Teenage Dreams: What It’s Like To Meet Your Teen Idol


THERE ARE numerous saying that, when paraphrased, all impart the same caution: “Never meet your idols.” More likely than not, they won’t live up to your expectations, the reality of who they are will never comparing to the image that both they and the media like to tout as their true selves. They could even just be a downright jerk and ruin your fantasy altogether. But no one tells you that if you meet your former idols or crushes or obsessions later in life, you might not even care.

I learned this last week when, fifteen years after the fact, I met my middle-school rockstar crush- Billy Corgan from The Smashing Pumpkins at a concert. To be honest, when I realized I was going to meet him I didn’t feel anything, and not because I felt numb with nerves or excitement, but because I wasn’t affected, which is surprising about someone who I’d delusionally sworn would be my boyfriend while I was going through puberty. I didn’t care anymore — or at least I thought I didn’t. We met and said “hello” and I took a photo with him because I know that thirteen year-old me would slit her wrists if I didn’t. Yes, because 13 year-old me was, pardon my language, angsty as f**k — due in part to the music of Corgan and The Smashing Pumpkins.

As a blonde girl growing up in the South with two parents who were still married, there really wasn’t much for me to be angsty about, but when I listened to the Pumpkins, I knew that there was a world out there that I wanted to experience and I knew that pain was a part of it, and that to really live I needed to experience that pain. (Even if it that pain was made up and only existed in my head.) My parents probably should’ve put me in therapy right then and there. I wanted to be the bassist (until 1999), D’arcy Wretzky. She was cool. She was the epitome of a rocker chick. I wanted to feel the torture in my soul that the band wrote songs about because if you don’t experience the lows in life, you can never fully appreciate its highs.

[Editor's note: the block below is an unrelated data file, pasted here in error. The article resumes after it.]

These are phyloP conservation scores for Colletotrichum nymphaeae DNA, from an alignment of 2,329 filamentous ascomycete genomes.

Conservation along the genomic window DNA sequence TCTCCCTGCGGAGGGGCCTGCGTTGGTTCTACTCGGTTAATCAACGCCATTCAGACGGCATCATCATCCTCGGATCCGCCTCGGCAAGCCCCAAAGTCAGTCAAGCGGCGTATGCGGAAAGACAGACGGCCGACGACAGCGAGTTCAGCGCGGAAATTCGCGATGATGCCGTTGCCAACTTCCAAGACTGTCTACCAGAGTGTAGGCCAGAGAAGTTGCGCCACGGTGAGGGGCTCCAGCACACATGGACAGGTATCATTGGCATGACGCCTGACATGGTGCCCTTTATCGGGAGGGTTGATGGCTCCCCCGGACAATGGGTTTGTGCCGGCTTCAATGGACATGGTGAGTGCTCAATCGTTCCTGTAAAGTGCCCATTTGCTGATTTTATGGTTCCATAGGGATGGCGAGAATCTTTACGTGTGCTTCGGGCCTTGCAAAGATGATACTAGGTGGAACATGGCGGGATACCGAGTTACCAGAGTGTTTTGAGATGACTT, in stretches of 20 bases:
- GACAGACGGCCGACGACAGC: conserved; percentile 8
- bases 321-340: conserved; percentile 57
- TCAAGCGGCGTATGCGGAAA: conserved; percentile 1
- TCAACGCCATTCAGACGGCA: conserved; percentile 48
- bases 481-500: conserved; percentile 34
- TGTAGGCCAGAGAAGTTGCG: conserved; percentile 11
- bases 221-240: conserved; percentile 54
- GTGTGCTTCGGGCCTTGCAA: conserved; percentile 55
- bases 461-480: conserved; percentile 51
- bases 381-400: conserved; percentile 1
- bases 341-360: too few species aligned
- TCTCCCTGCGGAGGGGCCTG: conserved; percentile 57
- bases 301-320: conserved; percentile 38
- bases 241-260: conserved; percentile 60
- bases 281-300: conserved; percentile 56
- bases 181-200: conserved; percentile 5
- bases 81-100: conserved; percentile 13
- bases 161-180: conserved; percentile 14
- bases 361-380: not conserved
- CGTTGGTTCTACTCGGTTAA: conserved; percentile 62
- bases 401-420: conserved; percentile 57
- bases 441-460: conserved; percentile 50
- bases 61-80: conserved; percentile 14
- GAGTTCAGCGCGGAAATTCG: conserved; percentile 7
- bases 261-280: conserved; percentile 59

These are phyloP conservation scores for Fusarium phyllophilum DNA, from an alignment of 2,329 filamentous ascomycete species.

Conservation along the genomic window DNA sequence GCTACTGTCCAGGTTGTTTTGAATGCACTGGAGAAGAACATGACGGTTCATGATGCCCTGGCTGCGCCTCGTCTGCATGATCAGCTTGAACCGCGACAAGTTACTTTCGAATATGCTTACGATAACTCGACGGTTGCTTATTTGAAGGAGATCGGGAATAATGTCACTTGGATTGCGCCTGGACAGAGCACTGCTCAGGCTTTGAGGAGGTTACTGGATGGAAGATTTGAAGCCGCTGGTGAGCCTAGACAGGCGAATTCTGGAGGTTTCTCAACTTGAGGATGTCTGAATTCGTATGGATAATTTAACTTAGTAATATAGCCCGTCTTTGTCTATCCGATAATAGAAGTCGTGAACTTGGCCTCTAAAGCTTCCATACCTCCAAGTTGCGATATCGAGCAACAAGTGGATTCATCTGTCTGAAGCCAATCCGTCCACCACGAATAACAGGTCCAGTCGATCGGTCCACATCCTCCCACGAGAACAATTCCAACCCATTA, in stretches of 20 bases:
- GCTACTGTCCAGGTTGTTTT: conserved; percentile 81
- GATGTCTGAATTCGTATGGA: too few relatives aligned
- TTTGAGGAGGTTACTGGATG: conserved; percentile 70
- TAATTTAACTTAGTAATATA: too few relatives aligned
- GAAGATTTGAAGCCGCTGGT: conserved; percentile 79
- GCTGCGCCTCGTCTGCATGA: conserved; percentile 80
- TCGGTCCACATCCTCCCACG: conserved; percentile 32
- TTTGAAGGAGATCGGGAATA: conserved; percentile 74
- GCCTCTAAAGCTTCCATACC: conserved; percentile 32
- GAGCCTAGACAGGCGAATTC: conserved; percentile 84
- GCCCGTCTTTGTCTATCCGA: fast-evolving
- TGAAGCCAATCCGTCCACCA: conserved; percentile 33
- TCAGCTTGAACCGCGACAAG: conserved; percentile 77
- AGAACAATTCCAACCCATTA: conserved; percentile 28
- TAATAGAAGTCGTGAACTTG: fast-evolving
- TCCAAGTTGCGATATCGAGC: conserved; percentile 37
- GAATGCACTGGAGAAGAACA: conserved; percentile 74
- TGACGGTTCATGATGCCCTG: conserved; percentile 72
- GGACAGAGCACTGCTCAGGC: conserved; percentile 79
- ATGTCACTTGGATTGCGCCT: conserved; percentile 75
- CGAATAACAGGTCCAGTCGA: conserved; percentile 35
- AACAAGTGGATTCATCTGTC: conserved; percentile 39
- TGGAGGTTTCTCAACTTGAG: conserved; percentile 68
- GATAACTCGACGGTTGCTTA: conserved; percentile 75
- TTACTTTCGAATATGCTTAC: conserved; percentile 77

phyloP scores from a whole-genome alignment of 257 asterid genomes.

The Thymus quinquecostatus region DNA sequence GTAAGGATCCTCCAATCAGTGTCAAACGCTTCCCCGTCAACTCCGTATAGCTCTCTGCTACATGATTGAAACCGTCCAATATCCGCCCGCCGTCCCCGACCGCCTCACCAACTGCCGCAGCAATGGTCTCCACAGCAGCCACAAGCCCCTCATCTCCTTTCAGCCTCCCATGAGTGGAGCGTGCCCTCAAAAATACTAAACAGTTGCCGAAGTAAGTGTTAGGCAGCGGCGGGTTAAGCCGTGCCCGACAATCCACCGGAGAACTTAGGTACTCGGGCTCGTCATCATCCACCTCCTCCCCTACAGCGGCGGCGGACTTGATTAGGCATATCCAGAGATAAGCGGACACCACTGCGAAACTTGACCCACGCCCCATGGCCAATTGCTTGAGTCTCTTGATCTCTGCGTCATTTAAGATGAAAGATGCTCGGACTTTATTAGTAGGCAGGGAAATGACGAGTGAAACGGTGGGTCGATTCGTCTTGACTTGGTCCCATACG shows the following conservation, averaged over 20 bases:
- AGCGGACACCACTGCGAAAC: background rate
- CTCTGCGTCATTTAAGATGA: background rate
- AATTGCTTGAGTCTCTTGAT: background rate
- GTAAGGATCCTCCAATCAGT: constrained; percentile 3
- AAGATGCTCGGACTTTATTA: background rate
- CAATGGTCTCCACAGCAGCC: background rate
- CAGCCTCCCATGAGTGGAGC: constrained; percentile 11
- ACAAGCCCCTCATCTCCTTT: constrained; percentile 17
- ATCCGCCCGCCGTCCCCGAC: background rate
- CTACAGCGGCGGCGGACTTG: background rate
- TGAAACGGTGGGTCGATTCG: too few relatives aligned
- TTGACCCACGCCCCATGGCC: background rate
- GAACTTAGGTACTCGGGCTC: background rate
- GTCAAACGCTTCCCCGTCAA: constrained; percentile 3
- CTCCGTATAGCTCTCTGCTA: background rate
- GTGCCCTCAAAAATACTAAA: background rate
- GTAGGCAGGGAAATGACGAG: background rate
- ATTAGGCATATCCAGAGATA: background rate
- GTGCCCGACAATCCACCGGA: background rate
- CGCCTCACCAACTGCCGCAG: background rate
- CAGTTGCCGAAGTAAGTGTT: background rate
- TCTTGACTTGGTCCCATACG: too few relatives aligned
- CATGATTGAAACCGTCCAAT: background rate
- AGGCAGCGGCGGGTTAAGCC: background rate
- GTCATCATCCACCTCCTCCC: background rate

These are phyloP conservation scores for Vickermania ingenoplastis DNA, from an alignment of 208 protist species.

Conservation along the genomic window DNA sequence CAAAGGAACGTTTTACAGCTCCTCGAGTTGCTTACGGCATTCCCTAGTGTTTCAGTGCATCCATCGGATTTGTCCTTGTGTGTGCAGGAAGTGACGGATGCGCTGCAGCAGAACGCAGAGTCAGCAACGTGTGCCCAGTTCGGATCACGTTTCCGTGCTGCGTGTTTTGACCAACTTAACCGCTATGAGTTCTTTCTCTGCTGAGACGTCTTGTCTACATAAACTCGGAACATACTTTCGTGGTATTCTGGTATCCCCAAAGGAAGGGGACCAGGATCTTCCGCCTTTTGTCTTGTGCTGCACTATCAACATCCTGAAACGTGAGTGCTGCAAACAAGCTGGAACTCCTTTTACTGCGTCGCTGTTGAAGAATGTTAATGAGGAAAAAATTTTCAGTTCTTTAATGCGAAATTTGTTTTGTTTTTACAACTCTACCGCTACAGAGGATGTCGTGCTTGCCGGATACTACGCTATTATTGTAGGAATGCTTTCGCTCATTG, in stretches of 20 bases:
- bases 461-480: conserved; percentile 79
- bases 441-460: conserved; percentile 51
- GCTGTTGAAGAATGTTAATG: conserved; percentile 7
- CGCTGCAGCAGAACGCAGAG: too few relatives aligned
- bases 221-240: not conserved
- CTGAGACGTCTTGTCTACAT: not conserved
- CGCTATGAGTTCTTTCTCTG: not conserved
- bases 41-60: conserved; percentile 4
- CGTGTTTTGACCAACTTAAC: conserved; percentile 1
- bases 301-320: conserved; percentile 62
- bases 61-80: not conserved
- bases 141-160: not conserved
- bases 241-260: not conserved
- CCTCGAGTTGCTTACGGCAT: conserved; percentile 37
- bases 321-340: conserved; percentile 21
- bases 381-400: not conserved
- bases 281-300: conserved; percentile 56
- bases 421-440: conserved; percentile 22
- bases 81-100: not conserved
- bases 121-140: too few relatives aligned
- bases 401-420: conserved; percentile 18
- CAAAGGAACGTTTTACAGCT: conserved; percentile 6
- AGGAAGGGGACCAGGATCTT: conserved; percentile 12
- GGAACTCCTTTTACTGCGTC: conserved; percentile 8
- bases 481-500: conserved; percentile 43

But, back to the present (or the present of last week), Corgan and I met and took a photo and that was that. My friend with me was jealous I’d gotten a photo and aside from posting it on Instagram with a lyric from one of their hit songs, “Zero” from the album Mellon Collie and the Infinite Sadness, I thought I was done. But then Corgan (the only remaining original member of the band) took the stage and it brought me back. I don’t know if it was nostalgia or if somehow hearing him belt out “The world is a vampire,” somehow became my DeLorean but it immediately brought me back to a time before I knew that shoes with red bottoms existed, and I struggled to remember if I remembered to pay the bill for my car insurance this month, or beat myself up over a piece of writing that was either rejected or edited so heavily I couldn’t even recognize it as my own anymore.

As I sang along to the lyrics that somehow came back to me instantly (even though I can’t remember what a covalent bond is for the life of me), it made me forget all of the things we worry about on a daily basis and for those twenty minutes, the music reminded me that I have emotions, even if I didn’t when I was face-to-face with Corgan. The music meant something to me, and it reminded me of the person I was and the parts about myself that I’ve missed after becoming a seemingly-responsible adult. Granted, it’s not like I can run away from my responsibilities, but it was an escape that I didn’t even know that I needed and, to be honest, it did more for me than a massage or glass of Sauvignon Blanc could have ever done.

So, while I’m sure that when most people meet their idols, their delusions of grandeur are shattered and disappointment sets in, meeting my former idol reminded me of who I was and who I still am somewhere deep inside. I may not be that angsty teen anymore, but finding out that an important part of you still survives through all the bulls**t that life throws at you is something that’s a better holiday gift then a pair of red-bottomed shoes.


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